Globalisation, Trade Liberalisation, and Higher Education in North America
Since the mid-1970s, economic and educational developments in Canada, Mexico, and the USA have been influenced by two parallel trends: (1) the resurgence of glob al economic competition and (2) the active promotion of knowledge-intensive, serv ice based economies. Both trends have been reinforced by the liberalisation of inter national trade under the rubric of the General Agreement on Tariffs and Trade (GATT) and the World Trade Organisation (WTO). The North American Free Trade Agreement (NAFTA) has accelerated these trends in all three countries by providing the framework for an integrated regional economy in North America designed to compete against comparable trading blocs centred in Japan and the European Union. The purpose of this study is to examine the developing relationship between trade liberalisation, post-industrialisation, and higher education in Canada, Mexico, and the USA. The larger trends and linkages that we identitY are by no means confined to these three countries. We have chosen to focus on Canada, Mexico, and the USA, because the adoption of the North American Free Trade Agreement has accelerated the devel opment of economic policies in these countries, which identitY higher education as a central component of each country's new competitiveness strategy. As a conse quence, government policy-makers and higher education decision-makers are responding with targeted initiatives to promote the internationalisation of higher education generally and to promote trilateral co-operation among North American higher education institutions specifically.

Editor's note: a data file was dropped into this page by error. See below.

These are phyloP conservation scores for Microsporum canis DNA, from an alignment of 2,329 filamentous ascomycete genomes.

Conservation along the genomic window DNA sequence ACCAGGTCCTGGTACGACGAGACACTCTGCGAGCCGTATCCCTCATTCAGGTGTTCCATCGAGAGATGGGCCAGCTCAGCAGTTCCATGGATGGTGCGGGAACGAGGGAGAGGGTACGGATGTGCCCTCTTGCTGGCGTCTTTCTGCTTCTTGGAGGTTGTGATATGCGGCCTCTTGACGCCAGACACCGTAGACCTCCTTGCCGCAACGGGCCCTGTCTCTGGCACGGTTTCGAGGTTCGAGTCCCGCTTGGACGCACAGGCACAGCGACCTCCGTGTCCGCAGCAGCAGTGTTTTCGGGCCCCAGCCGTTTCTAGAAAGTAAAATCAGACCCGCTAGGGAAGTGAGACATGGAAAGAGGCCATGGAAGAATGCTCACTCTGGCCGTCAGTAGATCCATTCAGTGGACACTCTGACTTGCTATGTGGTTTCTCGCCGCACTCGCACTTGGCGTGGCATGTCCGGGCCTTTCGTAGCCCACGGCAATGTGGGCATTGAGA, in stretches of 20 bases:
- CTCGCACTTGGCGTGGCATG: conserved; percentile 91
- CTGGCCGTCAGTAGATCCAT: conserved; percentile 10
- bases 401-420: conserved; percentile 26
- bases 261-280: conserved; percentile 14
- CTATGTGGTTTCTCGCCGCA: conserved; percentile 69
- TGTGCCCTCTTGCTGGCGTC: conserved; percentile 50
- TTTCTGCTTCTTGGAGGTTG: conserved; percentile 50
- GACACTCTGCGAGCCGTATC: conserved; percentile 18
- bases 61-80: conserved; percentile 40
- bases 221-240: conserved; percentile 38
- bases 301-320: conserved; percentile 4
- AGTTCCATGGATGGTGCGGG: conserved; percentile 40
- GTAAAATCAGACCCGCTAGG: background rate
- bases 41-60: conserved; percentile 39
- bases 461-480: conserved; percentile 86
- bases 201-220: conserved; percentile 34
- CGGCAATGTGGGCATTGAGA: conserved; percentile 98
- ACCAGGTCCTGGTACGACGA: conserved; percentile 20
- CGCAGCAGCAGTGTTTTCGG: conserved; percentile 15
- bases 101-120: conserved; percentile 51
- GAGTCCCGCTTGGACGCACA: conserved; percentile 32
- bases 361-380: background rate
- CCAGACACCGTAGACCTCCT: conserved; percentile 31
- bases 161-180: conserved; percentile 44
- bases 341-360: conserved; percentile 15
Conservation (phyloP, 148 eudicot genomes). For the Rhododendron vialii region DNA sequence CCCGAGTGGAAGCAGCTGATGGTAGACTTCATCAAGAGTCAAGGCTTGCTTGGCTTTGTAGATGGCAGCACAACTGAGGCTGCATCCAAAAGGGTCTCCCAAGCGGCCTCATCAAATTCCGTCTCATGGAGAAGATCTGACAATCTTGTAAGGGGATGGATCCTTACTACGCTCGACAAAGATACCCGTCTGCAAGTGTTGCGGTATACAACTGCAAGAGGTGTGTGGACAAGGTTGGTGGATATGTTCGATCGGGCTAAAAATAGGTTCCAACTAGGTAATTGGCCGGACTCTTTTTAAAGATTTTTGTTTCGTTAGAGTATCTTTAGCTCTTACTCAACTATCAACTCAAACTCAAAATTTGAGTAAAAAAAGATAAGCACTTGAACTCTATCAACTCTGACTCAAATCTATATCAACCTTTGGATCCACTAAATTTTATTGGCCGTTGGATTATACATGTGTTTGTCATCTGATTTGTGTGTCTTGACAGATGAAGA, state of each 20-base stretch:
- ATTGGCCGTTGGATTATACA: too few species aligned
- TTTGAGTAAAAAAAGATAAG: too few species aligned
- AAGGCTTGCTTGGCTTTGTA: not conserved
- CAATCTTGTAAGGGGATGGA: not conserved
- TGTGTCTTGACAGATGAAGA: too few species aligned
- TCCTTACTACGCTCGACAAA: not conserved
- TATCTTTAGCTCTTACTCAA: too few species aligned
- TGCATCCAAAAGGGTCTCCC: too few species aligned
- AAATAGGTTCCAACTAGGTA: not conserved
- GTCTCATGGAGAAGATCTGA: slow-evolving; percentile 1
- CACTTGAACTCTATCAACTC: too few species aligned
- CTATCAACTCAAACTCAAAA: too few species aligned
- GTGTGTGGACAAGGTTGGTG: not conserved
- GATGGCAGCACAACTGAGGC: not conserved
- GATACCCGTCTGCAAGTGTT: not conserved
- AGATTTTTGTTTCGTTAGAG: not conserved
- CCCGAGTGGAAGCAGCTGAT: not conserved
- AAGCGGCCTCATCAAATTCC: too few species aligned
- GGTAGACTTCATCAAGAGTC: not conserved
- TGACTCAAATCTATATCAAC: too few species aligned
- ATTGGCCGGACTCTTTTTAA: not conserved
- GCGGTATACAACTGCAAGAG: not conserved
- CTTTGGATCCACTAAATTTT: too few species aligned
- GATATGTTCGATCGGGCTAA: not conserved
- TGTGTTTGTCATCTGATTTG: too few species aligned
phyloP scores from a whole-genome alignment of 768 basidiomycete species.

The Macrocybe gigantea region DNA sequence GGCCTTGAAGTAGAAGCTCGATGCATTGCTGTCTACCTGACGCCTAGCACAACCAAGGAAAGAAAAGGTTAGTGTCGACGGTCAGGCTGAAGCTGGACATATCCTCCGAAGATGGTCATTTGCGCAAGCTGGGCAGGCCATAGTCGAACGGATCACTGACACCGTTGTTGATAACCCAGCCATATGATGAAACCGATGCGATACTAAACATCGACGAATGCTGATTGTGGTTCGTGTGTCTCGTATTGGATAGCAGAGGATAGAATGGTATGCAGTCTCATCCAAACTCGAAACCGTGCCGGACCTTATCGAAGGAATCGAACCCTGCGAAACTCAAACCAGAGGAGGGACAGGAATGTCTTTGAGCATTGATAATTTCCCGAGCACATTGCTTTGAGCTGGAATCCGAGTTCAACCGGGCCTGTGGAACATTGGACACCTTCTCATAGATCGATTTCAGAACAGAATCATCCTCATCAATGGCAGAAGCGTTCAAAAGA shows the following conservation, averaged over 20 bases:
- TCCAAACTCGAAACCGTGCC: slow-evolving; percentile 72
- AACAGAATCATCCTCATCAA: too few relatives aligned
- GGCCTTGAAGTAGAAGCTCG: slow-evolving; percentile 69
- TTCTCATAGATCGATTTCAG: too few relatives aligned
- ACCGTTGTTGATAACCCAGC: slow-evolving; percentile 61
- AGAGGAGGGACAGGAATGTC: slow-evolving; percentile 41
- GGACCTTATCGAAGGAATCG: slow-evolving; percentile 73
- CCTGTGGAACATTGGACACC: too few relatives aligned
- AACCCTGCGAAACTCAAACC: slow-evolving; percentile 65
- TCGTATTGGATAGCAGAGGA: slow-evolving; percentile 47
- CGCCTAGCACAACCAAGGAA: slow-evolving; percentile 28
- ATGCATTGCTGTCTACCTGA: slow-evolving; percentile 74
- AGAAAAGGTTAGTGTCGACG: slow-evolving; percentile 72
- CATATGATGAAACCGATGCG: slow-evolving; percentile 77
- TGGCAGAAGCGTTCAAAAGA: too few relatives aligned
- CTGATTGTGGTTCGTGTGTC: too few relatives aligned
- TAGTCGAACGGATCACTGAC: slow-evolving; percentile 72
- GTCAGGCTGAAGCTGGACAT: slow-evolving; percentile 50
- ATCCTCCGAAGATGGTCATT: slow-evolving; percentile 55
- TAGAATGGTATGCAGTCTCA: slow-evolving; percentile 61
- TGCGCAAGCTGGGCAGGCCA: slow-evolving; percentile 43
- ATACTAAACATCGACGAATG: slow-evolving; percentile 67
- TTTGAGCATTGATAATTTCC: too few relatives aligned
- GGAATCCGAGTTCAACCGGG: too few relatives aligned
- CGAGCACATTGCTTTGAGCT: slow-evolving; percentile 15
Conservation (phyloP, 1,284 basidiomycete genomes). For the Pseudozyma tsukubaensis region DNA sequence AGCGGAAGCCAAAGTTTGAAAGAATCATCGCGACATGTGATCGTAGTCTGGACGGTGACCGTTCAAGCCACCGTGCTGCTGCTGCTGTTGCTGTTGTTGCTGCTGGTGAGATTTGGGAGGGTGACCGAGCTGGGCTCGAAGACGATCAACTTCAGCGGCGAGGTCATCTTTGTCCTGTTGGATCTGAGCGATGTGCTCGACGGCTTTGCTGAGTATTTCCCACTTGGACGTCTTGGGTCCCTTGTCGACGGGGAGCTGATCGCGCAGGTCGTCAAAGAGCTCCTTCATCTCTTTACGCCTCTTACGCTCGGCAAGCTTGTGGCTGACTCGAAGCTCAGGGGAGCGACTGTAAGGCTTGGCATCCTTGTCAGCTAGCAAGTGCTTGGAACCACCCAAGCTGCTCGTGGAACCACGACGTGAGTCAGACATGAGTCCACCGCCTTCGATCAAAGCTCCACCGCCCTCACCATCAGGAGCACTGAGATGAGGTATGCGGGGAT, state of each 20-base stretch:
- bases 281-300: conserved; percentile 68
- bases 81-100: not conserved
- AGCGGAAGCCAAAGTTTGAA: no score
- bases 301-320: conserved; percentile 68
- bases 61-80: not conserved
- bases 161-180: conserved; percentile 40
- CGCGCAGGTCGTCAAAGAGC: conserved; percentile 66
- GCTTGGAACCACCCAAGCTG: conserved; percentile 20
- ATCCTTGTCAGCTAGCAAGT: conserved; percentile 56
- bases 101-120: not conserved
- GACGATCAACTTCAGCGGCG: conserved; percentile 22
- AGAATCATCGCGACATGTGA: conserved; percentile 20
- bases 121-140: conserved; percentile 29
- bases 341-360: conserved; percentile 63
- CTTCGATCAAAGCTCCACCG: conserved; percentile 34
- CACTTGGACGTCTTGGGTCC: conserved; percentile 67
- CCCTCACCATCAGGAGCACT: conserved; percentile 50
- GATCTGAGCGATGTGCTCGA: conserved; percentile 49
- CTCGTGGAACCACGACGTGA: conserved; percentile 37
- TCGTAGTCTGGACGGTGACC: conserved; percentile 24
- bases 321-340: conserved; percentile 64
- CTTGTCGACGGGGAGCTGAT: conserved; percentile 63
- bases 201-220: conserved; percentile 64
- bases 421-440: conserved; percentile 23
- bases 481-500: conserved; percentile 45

In separate case studies, higher education policy is analyzed in Canada, Mexico, and the USA using a common theoretical framework that identifies economic globalisation, international trade liberalisation, and post-industrialisation as common structural factors exerting a significant, if often indirect, influence on higher education in the three countries